It’s often been said that owners look like their animals, but do our pets follow our lead when it comes to manners as well?
Pets can exhibit a range of bad behaviours, like dogs yapping constantly through the night, chewing up their owners’ best shoes or cats spraying on favourite pieces of furniture. It’s safe to say that while human owners don’t model this behaviour to their pets, there is certainly a link between the way we paw-rent and the behaviours we see in our fur-family.
So, how can we positively influence our pets’ behaviour?
Seeing great results in behavioural change in your pet all begins with choosing the right animal for your family and lifestyle. Your choice of pet needs to suit the make-up of your family, the presence of children, the hours you are home, and your activity level. If the family is active and busy all the time, the animal too will reflect the need for high-energy activity and act out when it doesn’t get this. Many problems with bad mannered pets stem from boredom, frustration and inadequate socialisation.
Let’s say an owner uses aggressive methods to train or reprimand their dog – the animal is more likely going to respond with aggression to others in the future. The same goes for pets of people who exhibit nervousness and anxiety in social settings – your animal is going to pick up on those feelings and display anxious behaviours in the future. And it’s not just dogs. Cats may also act out when others encroach on their territory if they’ve not been well trained by their owners. When animals experience events beyond their ‘norm’ they may shut down and cower, or act out trying their own version of the Haka, growling or barking trying to scare the threat away, or worse still launch an attack in self-defense.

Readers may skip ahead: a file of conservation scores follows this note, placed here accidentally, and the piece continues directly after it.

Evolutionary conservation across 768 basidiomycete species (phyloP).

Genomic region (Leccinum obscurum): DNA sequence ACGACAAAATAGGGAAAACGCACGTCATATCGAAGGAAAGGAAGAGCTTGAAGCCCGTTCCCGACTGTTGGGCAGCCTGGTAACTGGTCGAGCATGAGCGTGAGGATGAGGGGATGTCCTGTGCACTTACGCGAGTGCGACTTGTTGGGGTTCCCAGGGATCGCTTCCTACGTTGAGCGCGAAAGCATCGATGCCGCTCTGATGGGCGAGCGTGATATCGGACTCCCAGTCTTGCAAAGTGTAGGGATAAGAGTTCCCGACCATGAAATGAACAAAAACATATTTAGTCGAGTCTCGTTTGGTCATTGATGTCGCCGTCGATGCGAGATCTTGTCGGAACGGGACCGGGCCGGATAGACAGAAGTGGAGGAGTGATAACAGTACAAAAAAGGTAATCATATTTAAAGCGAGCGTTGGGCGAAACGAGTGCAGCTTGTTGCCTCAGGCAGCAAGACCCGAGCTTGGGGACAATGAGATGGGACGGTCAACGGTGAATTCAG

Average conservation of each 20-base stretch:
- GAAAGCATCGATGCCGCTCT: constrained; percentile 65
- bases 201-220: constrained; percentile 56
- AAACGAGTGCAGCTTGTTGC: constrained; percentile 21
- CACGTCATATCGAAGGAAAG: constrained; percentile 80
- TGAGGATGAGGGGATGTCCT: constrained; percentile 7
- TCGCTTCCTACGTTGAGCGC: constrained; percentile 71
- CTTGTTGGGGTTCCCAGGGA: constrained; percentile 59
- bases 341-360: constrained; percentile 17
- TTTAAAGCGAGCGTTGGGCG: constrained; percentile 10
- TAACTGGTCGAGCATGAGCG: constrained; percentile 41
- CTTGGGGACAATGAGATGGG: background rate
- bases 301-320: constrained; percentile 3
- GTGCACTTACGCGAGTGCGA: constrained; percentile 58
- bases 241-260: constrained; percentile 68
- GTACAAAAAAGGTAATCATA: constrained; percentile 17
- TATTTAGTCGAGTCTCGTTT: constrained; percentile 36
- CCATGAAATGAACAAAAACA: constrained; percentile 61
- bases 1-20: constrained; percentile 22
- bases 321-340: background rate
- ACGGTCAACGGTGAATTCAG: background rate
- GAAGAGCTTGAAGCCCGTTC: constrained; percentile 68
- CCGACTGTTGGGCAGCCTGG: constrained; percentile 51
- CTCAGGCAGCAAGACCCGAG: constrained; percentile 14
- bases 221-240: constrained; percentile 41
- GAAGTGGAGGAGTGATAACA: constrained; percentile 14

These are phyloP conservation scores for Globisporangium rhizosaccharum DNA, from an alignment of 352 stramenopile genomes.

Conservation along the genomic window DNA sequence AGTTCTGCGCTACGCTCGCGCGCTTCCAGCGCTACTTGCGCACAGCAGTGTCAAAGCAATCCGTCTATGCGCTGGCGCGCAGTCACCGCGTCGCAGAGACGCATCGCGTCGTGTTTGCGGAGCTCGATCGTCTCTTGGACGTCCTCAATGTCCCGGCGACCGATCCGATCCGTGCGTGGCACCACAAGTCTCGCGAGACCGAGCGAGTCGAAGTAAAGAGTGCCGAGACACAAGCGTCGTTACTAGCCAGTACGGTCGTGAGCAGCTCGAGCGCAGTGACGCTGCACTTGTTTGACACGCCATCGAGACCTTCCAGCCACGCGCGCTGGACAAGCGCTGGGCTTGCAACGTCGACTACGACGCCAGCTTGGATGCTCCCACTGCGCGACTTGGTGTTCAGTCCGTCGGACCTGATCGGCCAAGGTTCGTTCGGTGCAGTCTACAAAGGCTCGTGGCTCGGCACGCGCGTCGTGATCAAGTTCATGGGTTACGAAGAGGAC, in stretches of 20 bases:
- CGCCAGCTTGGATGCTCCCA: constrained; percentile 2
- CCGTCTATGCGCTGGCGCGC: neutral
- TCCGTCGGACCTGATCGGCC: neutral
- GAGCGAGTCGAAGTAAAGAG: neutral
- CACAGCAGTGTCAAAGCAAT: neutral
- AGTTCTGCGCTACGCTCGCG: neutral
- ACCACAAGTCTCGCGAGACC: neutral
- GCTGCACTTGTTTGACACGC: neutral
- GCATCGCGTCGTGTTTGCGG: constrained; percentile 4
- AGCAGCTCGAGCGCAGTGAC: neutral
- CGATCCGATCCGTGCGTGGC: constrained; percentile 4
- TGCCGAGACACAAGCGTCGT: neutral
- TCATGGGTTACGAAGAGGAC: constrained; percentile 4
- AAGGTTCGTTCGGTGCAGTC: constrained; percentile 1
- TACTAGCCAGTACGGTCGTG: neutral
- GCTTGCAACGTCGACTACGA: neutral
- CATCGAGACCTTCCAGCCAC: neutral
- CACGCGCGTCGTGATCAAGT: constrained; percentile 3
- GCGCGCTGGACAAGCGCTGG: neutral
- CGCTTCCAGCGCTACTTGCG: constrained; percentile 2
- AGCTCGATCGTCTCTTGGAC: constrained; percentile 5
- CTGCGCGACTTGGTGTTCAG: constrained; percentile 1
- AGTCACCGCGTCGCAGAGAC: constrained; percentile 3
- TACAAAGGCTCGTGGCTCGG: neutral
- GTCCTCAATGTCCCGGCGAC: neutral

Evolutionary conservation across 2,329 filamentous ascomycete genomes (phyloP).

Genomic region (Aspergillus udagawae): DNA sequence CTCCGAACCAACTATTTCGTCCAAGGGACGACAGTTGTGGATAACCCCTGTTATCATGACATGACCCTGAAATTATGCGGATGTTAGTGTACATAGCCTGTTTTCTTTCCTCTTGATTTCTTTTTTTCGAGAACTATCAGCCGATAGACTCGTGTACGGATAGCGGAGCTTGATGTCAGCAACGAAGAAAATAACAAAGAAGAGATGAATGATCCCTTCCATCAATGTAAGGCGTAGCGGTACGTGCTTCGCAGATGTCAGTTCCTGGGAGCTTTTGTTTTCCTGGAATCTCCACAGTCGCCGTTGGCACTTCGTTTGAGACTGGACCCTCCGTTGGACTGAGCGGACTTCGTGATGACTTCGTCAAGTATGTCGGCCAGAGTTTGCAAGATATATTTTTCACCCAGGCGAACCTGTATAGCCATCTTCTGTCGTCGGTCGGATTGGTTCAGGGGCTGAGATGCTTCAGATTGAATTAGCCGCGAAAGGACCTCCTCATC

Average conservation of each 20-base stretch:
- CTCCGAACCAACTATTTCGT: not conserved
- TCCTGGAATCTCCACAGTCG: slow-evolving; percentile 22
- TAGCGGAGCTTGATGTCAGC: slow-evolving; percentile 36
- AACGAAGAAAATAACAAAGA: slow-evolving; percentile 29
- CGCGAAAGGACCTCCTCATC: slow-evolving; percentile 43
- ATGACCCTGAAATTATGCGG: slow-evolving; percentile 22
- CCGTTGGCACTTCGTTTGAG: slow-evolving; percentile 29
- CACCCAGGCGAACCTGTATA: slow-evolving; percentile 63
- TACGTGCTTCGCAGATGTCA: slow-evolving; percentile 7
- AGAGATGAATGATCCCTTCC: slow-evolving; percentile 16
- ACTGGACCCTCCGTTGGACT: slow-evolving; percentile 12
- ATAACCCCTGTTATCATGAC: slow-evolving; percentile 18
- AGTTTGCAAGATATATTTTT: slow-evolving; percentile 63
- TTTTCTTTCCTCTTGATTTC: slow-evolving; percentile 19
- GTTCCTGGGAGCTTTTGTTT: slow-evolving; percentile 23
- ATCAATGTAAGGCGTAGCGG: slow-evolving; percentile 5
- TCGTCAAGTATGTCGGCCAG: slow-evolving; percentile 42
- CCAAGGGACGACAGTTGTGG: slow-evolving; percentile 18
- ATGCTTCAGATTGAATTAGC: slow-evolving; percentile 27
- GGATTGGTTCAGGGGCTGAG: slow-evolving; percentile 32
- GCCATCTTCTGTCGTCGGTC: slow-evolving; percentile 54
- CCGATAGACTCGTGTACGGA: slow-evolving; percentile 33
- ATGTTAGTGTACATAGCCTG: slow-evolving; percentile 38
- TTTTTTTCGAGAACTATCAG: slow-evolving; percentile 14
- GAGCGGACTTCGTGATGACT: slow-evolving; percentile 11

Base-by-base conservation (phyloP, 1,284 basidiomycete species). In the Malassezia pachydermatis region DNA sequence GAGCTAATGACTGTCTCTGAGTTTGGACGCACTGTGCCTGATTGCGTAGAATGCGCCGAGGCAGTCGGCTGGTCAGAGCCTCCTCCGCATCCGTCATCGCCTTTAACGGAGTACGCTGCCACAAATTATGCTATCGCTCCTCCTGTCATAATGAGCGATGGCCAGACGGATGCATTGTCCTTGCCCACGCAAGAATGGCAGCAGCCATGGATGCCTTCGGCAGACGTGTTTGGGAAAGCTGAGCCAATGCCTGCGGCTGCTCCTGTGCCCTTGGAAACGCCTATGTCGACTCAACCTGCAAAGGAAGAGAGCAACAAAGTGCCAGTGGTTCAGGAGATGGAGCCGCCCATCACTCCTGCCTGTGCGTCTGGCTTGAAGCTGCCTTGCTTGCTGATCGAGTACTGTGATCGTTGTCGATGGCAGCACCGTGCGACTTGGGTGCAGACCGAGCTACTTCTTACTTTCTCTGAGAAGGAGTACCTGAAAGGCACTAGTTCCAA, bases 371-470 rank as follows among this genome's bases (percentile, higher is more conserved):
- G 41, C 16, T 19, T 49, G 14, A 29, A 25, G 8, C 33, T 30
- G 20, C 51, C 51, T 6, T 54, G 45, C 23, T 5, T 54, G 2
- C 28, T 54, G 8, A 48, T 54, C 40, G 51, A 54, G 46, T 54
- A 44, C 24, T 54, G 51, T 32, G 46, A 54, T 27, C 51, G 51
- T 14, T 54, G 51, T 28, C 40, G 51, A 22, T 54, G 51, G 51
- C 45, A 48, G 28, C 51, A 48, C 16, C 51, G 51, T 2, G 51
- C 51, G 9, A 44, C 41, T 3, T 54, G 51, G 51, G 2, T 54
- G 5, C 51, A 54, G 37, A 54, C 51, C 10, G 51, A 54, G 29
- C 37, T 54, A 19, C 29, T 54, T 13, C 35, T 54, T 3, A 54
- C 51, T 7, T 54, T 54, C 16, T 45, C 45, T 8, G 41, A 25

Dr. K advises there are many ways pet owners can reduce their pet’s anxiety, boredom or frustration at home, before resorting to medication and seeking intervention from a vet. And this help goes beyond a 5-week Puppy School program. She believes that there are numerous ways owners can continue a program of life-long learning for their pet to lessen the occurrence of bad-mannered behaviour.
Strategies available to owners could incorporate:
- Providing activity and stimulation through feeding toys rather than using a traditional food bowl
- Avoid aggressive or predatory games with puppies such as tug-of-war and rough play
- Undertake training programs from the puppy stage and continue to reinforce the learned good behaviours
- Frequently changing litter trays, particularly in multi-cat house holds
- De-sensitisation programs for those pets with noise phobias
- Scent hormone products that reduce stress levels and promote a sense of calmand promote a sense of calm
- Obtaining some self-help tip sheets from vets which explain how to manage bad manners
Dr. Davies also concedes however, that for some animals, mental illness is a factor, and they benefit greatly from both behavioural management strategies and appropriately chosen therapies.
At Direct Vet Services, we have range of programs and self-help handouts available to clients along with environmental stimulation tools and toys for frustrated pets. You can also discuss your behavioural management plans with us at your next appointment.